Inquiry And Learning

Author: John W. Layman
Publisher: College Board
ISBN:
Size: 38.58 MB
Format: PDF
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This book provides a focused, extended response to the question How does standards-based science instruction look and feel in the classroom? This question is addressed by considering two related issues: (1) "How can teachers cultivate the quality of scientific thinking and understanding defined by standards?" and (2) "How can teachers verify that students have actually attained that level of learning?" The answers emerge from data of several types, including the work and reflection of several experienced science teachers, recent research findings in student cognition and learning, and National Science Education Standards, which help frame the information. Chapters are entitled: (1) "Thinking about Science and Science Teaching"; (2) "Doing Science"; (3) "Understanding Science"; (4) "Teaching Science"; and (5) "Epilogue." Major themes include Science as Inquiry, Higher-Order Thinking Skills, and the Learning Cycle Approach to Instruction. Several case studies are described, including Slime Mold, Bottle Rockets, and Putting Socks on Thermometers. Contains 17 references. (PVD)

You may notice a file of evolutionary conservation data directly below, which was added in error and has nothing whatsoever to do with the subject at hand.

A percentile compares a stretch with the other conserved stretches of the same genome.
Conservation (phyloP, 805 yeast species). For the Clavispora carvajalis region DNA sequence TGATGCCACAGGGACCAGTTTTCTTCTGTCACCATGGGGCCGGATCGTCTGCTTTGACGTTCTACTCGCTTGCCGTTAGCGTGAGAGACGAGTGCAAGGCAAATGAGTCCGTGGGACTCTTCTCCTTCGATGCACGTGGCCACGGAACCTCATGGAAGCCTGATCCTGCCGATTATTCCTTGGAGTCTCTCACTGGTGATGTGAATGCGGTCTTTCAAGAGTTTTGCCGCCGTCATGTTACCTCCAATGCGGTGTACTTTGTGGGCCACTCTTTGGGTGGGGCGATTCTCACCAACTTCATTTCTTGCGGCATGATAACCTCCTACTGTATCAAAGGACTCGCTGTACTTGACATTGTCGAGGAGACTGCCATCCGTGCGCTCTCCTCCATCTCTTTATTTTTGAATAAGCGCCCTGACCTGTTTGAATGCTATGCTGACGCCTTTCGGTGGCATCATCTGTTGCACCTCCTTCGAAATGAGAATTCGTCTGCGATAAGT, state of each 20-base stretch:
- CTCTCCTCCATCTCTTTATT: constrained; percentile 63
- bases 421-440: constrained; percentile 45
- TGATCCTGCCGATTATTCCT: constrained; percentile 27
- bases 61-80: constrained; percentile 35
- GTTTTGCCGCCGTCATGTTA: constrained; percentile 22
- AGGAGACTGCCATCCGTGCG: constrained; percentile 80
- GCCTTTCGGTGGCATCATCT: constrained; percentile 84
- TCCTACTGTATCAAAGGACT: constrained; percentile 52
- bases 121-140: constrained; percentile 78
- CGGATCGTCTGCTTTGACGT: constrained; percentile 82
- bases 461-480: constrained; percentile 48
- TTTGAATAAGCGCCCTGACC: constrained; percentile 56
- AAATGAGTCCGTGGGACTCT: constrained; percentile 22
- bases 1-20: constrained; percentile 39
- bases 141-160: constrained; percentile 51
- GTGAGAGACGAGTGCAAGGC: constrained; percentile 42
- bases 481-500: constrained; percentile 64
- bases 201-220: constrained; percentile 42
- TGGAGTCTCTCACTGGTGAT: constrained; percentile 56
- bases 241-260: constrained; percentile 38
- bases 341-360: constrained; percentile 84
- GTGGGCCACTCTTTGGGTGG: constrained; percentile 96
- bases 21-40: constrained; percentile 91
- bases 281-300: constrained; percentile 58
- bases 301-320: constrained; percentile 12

Reflective Pedagogical Practices In An Era Of Standards Based Reform What Do Teachers Do

Author: Bhawna Chowdhary
Publisher:
ISBN:
Size: 77.31 MB
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National and international science reform movements are sweeping through the educational landscape aimed at improving scientific literacy in students across the world. A myriad of professional development (PD) initiatives by governing bodies are continually initiated to help improve teacher knowledge in both science content and process. Change in not accomplished easily as visions and mission are often challenged by deeply engrained ways of being. In this study we explore the salient cultural and contextual factors that support teacher learning through the framework of Reflective Practice. The research questions aim to answer the following: (1) To what extent do teachers see PD activities connected to their daily teaching practices and (2) What are the salient cultural and contextual factors within the educational environments that encourage reflection which leads to growth in teachers? Although the geographical location, culture and PD approach of the two educational contexts vary and therefore incomparable, salient commonalities were found within the two contexts that explained a varied pattern of behavior among the participating teachers. It was found that the role of the leaders in schools, accountability structures, interaction with technology, fidelity towards the program and cultural values of the educational context deeply influenced the drive and direction of PD initiatives that led to teacher knowledge growth and change that was either fully or at the least partially realized. The knowledge gained in this study does not aim to compare one context to another, rather it points to the direction that one can go with knowledge that proves to nurture and sustain teacher knowledge growth and development through a cycle of continuous change.